Indian app startups are vulnerable to international cyber-terrorism, says a Silicon Valley VC

24th Aug 2013
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Background:

Deepak Jeevan Kumar
Deepak Jeevan Kumar

Deepak Jeevan Kumar is a principal at General Catalyst Partners and invests in cloud computing, big data and cyberecurity. He recently wrote a post on forbes.com titled “The App Economy: A Ticking Cybersecurity Timebomb”. Here is a link to that article.

YourStorycatches up with him to discuss the impact of The App Economy for Indian startup ecosystem and users. Here are a few interesting excerpts from the conversation.

What do you think about the importance of cyber security for Indian startup companies who are linked to The App Economy?

Nehru once famously said, “Dams are the temples of Modern India”. In today’s context, I would say that apps are the temples of 21st century India. They are more important to our everyday lives than we think they are and they need to be secured extremely well.

Many recent security breaches are undertaken by international “cyber-terrorists”. There have been multiple instances of Chinese and Russian hackers attacking US tech startups and bigger companies. As India becomes an App Economy superpower, we can expect to see a few big attacks in the future from different internationalcyber-terrorists. Cyber security is at least as important, if not more, for Indian startups. For example, imagine an attack bringing down justdial.com or makemytrip.comor myntra.com even for a few hours. That incidentcould have a big impact in finding local businesses or booking air travel or ordering goods online.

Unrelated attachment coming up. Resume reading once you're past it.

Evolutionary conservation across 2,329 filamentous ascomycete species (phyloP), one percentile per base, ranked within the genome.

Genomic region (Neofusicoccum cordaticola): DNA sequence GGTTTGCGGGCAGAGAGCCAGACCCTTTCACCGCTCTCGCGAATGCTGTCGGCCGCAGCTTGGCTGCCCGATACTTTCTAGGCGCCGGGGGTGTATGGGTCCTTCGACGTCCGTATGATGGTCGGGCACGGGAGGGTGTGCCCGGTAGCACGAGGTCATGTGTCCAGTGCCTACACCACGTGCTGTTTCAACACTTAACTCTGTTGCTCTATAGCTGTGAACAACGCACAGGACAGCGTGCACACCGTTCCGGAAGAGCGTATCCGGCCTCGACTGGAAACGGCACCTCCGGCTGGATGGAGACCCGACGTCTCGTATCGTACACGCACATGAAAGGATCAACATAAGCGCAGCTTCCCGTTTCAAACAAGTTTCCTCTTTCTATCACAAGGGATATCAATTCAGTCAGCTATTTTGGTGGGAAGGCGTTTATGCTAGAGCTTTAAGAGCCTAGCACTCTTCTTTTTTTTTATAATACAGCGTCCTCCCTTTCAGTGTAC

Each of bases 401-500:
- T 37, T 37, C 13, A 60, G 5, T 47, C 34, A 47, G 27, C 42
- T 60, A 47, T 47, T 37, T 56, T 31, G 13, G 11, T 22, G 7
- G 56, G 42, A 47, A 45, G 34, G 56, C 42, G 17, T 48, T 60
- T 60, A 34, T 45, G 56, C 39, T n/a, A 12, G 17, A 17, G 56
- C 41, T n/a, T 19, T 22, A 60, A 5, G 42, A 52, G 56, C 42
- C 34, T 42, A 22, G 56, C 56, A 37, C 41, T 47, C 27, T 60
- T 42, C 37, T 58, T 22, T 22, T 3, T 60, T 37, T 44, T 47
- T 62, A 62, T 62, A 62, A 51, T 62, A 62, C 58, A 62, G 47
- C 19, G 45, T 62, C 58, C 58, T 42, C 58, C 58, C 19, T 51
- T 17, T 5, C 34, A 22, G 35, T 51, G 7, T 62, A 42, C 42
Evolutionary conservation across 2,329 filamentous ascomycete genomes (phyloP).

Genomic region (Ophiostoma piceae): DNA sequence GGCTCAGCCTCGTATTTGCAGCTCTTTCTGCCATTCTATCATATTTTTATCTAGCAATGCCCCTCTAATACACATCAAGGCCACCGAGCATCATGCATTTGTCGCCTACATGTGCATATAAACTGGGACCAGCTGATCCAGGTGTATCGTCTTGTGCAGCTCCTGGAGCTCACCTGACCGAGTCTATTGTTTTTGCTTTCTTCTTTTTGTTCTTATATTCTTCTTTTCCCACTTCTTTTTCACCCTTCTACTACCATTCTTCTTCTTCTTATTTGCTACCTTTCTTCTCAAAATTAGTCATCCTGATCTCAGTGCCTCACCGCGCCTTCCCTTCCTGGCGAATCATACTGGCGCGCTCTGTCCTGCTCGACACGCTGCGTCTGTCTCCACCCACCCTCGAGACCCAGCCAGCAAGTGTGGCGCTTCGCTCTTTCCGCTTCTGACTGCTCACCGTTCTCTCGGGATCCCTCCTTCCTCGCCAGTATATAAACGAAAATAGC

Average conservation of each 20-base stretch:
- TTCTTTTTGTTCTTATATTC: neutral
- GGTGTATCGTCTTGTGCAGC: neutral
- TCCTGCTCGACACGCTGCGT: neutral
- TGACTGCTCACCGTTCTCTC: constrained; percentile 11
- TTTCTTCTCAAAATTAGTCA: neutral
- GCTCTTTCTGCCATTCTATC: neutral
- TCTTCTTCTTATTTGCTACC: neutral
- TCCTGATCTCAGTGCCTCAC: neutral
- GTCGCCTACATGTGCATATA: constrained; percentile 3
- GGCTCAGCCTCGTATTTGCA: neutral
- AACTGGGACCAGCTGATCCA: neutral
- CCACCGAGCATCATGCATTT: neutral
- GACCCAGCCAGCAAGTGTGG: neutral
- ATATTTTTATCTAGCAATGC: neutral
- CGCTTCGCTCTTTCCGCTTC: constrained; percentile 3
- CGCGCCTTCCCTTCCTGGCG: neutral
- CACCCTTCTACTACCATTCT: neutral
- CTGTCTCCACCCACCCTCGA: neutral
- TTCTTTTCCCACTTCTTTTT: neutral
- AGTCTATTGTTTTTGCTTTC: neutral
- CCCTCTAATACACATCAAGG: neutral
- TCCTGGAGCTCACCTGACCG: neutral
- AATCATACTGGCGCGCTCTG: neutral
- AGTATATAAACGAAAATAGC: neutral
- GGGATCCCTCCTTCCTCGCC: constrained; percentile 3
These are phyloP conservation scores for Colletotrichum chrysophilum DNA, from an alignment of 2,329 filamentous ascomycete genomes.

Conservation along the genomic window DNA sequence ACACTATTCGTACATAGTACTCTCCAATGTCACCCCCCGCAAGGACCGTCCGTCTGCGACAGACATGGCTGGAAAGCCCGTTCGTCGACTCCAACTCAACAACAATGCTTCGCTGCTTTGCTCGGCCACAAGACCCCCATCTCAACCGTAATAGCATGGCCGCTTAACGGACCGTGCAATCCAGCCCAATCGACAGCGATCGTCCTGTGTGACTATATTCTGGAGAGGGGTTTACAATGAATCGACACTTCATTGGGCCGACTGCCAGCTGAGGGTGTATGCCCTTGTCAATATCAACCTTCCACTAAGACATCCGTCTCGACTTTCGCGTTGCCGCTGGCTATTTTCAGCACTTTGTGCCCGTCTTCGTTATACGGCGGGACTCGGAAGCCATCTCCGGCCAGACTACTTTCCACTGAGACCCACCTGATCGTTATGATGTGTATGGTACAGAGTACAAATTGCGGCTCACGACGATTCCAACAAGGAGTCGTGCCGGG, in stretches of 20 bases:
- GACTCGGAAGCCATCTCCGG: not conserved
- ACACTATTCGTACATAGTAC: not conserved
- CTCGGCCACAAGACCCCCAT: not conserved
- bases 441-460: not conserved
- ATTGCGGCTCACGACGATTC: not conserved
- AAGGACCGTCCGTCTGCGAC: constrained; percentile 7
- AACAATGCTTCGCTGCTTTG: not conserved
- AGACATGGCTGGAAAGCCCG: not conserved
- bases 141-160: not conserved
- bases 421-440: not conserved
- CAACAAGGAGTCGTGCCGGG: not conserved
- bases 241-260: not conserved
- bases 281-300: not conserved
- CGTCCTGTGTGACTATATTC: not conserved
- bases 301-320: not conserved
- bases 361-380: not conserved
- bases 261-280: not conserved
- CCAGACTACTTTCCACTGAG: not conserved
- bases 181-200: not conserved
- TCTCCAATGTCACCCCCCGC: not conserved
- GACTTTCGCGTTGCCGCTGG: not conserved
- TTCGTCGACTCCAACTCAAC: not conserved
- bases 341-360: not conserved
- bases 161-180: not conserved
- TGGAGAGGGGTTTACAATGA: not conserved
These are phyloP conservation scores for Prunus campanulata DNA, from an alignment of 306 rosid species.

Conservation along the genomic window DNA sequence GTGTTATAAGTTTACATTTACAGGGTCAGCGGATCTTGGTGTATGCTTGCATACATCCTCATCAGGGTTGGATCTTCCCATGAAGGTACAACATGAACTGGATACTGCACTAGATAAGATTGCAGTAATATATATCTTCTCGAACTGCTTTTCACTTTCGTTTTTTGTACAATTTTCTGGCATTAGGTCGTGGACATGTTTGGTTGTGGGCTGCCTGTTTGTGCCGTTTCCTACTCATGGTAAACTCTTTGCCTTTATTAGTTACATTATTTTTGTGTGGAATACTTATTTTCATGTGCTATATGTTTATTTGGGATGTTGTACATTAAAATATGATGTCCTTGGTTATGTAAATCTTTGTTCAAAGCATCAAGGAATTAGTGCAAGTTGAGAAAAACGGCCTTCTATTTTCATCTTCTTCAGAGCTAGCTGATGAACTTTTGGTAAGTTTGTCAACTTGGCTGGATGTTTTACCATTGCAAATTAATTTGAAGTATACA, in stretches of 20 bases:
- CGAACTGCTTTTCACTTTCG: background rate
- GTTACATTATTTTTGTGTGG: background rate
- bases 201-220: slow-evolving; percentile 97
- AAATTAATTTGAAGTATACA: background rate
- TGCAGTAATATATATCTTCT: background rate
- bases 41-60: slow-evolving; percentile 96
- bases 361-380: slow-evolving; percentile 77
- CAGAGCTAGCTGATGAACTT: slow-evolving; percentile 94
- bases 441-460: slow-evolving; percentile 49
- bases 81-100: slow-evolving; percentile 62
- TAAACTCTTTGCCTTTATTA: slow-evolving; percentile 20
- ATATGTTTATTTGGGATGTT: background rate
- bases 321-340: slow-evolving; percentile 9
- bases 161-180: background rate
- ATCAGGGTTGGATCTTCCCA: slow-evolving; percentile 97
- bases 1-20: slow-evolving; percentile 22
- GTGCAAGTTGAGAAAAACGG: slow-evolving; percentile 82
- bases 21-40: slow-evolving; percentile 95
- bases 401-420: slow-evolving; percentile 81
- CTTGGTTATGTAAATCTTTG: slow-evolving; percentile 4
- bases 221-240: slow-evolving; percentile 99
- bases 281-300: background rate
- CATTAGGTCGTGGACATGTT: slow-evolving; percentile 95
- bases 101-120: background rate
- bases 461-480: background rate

The US and Indian startup ecosystem are very different in terms of cultural and local context among other factors. In today’s world, Indians use most of the apps developed in the US. What kind of security challenge it may raise forIndian users?

I think such over-reliance on US made apps causes availability problems and security issues for Indian users. Let’s assume that for some strange reason, Whatsapp is attacked and is not accessible in India. 20M Indian mobile users of Whatsapp will be in a communication limbo. More than 90% of services used by Indian users are probably not Indian apps. This is in stark contrast to Russia and China where the most common apps are made by local companies that store data in local data centers. Russia and China have their own versions of Facebook, Twitter etc., India does not. Most of India’s social networking data lies in servers outside India. I am not calling for a total change here but want to bring attention to simple diversification of risks. Let’s have a few local successful communication and social networking startups like in China and Russia. Indian VCs and entrepreneurs should recognize this empty “blue ocean”.

Let’s dig in to a few additional perspectives here. What points should Indian Internet user should keep in mind such as “data” being stored in other parts of the worldwhile using apps made in other countries?